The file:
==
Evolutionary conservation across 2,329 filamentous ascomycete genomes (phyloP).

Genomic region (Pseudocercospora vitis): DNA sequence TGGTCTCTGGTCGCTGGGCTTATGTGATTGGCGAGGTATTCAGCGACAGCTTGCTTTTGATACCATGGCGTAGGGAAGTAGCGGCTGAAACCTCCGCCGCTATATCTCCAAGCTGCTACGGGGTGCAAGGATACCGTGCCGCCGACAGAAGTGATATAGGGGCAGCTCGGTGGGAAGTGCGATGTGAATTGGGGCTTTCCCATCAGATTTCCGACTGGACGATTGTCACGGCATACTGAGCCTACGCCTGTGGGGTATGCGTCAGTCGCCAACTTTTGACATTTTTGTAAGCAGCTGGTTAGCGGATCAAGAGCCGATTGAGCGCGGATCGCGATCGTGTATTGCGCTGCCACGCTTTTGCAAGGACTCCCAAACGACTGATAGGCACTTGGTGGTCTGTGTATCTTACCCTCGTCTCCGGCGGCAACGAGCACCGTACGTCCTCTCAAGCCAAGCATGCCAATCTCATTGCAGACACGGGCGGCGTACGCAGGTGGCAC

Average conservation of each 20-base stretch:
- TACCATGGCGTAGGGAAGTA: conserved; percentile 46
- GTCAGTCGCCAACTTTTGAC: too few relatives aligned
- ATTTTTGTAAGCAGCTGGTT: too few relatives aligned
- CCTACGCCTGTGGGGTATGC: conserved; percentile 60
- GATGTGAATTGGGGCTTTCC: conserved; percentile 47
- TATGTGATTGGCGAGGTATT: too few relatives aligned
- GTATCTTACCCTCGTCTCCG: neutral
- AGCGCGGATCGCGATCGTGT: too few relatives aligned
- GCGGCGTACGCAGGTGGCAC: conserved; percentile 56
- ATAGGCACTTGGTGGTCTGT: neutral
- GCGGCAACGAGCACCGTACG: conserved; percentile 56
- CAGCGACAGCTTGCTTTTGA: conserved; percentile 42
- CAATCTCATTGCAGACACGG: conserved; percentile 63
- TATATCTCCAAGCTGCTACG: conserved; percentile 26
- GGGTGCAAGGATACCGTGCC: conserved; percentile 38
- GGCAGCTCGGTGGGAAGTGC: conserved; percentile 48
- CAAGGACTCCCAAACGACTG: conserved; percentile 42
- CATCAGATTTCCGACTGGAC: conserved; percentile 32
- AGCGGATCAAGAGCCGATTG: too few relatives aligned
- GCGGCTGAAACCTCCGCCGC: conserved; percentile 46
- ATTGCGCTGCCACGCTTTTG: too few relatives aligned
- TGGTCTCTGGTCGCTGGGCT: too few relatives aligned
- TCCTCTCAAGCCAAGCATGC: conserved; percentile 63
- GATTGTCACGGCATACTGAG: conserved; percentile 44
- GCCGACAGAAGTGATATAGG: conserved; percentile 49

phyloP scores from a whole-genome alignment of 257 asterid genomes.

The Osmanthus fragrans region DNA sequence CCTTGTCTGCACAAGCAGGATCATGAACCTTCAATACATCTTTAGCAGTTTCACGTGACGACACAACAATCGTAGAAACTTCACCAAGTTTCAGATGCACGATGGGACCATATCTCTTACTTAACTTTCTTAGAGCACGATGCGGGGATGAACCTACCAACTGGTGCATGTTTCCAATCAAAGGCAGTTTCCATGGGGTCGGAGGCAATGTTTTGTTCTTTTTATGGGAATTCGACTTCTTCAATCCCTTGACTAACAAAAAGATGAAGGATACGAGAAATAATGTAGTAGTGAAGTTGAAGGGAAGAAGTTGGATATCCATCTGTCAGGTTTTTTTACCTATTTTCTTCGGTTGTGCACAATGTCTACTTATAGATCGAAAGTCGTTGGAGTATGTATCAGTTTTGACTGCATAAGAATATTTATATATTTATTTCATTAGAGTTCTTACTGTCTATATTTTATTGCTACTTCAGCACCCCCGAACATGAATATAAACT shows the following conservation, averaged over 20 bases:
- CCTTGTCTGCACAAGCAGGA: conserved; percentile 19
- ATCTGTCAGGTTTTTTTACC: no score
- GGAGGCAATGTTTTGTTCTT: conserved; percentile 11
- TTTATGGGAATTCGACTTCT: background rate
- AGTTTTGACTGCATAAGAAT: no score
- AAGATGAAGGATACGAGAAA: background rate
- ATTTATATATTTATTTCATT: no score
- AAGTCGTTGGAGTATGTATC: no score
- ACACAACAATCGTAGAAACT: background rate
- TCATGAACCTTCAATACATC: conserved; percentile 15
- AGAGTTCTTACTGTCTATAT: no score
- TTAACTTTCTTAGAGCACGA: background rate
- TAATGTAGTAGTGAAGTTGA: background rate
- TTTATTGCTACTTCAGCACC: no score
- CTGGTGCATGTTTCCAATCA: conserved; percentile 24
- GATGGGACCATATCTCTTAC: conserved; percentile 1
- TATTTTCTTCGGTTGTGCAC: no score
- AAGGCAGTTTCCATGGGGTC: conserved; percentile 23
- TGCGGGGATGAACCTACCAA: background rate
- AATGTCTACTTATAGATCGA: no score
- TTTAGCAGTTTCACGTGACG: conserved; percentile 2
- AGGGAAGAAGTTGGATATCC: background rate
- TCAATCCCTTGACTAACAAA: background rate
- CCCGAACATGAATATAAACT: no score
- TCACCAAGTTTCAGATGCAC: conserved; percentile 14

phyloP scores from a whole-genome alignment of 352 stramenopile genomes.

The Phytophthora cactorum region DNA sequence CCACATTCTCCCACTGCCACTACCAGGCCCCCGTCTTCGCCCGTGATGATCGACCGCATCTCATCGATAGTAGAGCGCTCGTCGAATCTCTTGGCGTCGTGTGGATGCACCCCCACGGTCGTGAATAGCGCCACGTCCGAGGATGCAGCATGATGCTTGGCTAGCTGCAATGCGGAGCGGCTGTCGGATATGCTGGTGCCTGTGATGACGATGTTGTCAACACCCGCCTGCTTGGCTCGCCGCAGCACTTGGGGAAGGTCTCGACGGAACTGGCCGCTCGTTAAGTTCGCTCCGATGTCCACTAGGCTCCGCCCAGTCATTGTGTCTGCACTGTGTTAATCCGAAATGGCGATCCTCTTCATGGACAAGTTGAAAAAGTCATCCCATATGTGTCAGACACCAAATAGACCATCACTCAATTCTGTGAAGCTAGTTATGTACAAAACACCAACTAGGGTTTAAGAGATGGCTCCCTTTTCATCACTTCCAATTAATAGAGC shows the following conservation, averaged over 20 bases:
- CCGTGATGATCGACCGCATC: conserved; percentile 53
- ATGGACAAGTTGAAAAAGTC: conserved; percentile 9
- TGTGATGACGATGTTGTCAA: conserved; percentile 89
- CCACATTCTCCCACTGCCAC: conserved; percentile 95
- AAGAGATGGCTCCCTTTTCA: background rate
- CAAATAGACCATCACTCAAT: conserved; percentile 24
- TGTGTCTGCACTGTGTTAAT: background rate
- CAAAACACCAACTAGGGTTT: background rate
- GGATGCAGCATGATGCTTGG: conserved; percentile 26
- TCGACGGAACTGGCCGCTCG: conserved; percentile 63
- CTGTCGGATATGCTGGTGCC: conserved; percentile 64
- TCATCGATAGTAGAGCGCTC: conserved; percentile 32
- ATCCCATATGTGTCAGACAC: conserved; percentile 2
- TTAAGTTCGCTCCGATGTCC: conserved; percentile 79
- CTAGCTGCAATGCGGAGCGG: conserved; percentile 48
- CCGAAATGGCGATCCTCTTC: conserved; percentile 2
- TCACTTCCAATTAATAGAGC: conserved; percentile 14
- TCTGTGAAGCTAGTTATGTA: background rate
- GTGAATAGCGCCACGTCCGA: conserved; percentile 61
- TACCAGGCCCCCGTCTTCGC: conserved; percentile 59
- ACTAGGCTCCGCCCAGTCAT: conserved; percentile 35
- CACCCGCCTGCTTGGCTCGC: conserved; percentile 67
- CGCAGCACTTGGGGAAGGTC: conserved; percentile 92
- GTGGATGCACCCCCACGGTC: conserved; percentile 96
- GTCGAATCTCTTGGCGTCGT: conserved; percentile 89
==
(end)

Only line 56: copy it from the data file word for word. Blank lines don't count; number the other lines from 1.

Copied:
phyloP scores from a whole-genome alignment of 352 stramenopile genomes.